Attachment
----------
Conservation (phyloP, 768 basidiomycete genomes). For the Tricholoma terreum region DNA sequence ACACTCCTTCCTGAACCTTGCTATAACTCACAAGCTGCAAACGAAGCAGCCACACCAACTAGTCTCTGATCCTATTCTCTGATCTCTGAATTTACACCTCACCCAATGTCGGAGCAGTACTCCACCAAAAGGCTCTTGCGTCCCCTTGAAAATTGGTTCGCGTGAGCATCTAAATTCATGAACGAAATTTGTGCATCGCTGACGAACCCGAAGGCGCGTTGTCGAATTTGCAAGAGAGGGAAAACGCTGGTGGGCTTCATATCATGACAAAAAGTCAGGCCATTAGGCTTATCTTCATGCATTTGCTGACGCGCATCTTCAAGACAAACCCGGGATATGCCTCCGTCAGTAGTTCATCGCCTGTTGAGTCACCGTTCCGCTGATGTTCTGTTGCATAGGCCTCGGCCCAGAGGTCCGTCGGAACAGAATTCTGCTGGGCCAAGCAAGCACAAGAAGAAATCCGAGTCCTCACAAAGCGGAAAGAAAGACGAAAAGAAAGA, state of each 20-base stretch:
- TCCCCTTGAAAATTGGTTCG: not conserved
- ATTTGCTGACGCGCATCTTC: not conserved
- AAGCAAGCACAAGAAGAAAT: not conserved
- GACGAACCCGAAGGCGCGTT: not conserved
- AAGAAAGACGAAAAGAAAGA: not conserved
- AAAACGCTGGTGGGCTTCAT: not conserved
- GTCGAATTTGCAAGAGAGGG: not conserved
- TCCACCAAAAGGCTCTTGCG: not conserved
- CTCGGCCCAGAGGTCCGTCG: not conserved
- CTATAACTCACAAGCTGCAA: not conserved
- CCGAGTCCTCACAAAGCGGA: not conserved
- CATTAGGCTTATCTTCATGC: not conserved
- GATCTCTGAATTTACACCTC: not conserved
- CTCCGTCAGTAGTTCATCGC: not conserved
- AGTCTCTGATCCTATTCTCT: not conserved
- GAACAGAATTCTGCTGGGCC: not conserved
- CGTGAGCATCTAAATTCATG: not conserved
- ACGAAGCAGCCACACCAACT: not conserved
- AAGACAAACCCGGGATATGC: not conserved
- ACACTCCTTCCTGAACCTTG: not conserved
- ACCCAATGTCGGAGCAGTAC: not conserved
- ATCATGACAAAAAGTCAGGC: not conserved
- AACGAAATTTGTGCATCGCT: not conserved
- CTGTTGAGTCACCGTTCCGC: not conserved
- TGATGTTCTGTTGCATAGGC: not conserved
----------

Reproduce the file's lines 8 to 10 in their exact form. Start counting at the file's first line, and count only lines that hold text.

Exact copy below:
- GTCGAATTTGCAAGAGAGGG: not conserved
- TCCACCAAAAGGCTCTTGCG: not conserved
- CTCGGCCCAGAGGTCCGTCG: not conserved